Manny Sardinas was glad to learn last summer that Cuba and the United States had reached an agreement to fully open diplomatic relations. The Cuban native and Superintendent of the Gateway North District in The United Methodist Church of Greater New Jersey knew that restoring diplomatic relations would allow the church to rebuild relationships with sister churches in Cuba.
The Methodist Church of Cuba had been a part of what is The United Methodist Church today up until 1968. At that time, because of the challenges of travel between the U.S. and Cuba, it became its own denomination, The Methodist Church of Cuba.
Sardinas, Bishop John Schol and 13 others were part of the GNJ contingent to visit Cuba. The team witnessed how a partnership could benefit both The Methodist Church of Cuba and GNJ.
The reasons for the trip were to explore experiences with protestant churches in Cuba and identify connections for future missional possibilities, identify the missional component of the Cuban church in the community and social structure and to learn about the expansion of Cuban churches.
The trip was also served to strengthen the relationship between The Methodist Church of Cuba and GNJ. New Jersey has the second largest Cuban population in the U.S. behind Florida and has several Cuban pastors. The Cuban Methodist Church is also the fastest growing protestant church in Cuba and has more than 2,000 house churches. After a meeting between Bishops Pereira and Schol they emerged to announce a commitment to explore a partnership that will:
- Participate in a pastor cultural exchange
- Have Cuban church leaders teach GNJ how to develop and grow house churches (a growing movement in the U.S. among millennials)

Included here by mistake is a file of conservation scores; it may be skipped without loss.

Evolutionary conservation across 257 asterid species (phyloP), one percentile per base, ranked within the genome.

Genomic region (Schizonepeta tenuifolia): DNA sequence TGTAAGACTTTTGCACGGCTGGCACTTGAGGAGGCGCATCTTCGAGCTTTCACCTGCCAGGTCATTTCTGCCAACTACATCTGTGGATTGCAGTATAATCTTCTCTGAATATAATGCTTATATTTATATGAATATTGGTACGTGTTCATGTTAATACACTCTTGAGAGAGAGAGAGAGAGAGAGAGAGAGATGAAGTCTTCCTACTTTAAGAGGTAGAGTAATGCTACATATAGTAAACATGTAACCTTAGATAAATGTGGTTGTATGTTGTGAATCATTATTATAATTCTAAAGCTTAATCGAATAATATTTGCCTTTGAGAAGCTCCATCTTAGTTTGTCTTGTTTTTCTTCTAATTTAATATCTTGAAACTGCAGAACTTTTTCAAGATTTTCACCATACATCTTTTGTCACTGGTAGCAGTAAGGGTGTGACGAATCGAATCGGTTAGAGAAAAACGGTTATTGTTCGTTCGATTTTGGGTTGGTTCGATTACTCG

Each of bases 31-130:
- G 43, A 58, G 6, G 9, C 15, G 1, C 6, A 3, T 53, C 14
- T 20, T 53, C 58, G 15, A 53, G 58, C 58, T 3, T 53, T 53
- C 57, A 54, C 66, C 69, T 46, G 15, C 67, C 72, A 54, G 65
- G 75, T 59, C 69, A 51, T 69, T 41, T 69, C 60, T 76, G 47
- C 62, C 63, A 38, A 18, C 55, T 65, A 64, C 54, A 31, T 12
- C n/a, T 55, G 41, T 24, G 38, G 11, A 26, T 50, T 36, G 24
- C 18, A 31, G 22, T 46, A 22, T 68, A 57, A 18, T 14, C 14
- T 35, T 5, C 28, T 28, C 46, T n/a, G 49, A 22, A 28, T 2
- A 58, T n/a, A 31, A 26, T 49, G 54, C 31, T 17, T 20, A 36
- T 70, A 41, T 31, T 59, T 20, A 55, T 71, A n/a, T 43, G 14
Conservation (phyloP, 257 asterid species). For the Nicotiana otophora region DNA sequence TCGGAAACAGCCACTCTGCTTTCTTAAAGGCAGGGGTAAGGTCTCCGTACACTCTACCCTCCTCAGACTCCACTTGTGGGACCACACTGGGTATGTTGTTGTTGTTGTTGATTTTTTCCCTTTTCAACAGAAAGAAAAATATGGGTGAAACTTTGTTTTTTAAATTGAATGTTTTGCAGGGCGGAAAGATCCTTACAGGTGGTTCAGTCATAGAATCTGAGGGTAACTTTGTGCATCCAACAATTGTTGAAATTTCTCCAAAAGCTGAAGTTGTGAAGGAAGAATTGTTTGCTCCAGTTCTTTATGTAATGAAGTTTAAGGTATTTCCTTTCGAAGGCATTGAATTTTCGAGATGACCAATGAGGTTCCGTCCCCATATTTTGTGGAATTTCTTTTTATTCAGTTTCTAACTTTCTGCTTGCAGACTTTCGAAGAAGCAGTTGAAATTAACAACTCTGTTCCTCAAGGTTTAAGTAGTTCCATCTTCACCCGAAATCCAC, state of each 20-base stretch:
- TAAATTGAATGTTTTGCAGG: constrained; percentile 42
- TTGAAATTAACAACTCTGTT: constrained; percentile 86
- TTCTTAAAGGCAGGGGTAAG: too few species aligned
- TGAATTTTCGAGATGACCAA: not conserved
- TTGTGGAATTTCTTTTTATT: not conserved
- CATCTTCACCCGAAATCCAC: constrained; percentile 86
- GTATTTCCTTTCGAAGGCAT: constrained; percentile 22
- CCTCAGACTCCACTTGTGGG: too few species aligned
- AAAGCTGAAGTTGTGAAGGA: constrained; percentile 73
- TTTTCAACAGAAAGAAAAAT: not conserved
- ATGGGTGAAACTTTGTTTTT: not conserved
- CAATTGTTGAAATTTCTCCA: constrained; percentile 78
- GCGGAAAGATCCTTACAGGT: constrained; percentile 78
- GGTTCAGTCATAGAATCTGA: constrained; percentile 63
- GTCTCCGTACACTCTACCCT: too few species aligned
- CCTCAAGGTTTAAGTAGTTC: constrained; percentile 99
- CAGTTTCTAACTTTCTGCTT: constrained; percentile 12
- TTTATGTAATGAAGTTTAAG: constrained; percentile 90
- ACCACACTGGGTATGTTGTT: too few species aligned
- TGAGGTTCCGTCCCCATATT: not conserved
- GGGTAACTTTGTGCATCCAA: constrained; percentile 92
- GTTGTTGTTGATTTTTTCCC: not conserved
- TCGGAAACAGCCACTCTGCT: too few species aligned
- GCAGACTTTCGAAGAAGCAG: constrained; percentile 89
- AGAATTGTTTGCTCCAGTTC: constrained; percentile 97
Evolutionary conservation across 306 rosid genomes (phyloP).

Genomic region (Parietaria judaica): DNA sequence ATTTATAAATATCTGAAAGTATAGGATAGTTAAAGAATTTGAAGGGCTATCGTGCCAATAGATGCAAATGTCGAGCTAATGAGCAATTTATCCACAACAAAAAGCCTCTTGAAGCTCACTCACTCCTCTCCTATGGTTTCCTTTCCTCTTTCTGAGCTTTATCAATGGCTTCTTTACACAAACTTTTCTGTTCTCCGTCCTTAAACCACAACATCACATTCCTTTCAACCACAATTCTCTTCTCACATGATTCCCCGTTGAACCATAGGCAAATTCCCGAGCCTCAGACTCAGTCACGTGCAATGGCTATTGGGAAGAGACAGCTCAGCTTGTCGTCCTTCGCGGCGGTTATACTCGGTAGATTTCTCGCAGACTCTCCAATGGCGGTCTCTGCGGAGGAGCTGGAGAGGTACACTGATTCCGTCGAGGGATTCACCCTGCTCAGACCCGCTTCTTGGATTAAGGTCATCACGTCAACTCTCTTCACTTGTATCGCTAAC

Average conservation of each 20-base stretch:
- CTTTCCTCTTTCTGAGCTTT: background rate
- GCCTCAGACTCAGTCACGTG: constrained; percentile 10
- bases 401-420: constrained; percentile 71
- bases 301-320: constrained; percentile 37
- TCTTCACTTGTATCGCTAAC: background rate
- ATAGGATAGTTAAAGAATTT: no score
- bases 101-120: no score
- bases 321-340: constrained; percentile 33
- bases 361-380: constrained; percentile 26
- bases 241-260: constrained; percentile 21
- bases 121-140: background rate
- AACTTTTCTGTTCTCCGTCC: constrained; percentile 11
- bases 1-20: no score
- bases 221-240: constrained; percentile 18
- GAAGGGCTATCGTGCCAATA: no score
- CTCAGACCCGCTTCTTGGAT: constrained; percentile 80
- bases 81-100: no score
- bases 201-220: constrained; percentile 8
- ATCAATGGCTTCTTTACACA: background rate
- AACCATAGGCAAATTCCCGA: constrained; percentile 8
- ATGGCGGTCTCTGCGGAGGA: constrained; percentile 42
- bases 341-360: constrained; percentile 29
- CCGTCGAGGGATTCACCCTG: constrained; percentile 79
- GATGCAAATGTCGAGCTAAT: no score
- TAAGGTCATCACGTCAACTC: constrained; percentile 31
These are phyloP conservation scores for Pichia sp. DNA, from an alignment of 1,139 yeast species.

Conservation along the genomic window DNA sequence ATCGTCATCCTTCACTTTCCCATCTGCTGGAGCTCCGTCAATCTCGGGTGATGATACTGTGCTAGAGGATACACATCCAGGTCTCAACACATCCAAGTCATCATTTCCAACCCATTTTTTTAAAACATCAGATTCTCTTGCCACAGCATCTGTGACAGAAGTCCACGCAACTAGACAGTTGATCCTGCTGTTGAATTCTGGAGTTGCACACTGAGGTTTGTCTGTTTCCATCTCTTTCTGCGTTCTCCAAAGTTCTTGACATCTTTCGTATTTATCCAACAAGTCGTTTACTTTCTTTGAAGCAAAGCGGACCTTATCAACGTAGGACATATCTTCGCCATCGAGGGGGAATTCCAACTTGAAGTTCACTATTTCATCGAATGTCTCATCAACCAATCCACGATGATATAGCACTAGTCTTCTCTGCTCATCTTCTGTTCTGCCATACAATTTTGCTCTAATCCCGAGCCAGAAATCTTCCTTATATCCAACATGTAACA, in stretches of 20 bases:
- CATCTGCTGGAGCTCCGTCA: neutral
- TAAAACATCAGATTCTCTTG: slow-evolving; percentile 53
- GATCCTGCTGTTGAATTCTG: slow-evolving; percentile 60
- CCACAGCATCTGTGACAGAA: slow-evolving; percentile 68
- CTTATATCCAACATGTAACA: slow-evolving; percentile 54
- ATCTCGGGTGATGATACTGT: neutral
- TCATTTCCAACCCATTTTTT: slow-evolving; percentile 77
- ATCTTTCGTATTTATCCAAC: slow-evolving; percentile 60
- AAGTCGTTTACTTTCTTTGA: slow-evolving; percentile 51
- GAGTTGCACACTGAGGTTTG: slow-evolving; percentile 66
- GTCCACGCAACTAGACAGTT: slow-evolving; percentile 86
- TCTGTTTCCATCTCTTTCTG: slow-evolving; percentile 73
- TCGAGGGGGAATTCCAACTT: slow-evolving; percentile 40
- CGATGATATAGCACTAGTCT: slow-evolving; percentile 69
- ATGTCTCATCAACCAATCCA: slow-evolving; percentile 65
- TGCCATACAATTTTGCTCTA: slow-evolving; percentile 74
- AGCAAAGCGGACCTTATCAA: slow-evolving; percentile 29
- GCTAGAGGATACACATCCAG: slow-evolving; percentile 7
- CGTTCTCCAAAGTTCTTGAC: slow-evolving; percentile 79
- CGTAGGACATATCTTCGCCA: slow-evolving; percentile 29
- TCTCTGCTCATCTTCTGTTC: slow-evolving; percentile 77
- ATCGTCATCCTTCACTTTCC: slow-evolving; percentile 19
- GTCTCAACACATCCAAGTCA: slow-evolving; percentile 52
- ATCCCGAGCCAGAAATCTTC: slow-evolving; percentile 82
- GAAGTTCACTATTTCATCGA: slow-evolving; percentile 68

- Establish an exchange of students and professors of Drew School of Theology and the Methodist Seminary in Cuba
- Develop and grow Communities of Hope in Cuba and GNJ
"This is an important time in the church and society of Cuba," Bishop Schol said. "We look forward to learning from and with the people of Cuba and we are blessed to explore a partnership. A partnership with the Cuban church will be transformative."
One refreshing part of the trip for team members was to see how the Cuban people made the most of what they have.
A couple of resource examples included people purchasing a milk cow and using the milk to feed the elderly in their small community and one man using thrown away magnetic strips and attaching them to the back of clay models and selling them to tourists.
"The people there are not waiting for outsiders to come in and begin transformation," Caldwell-Gross said. "When you have less it creates a certain ingenuity and it was refreshing to see."
Jeff Wolfe, Greater New Jersey Annual Conference website
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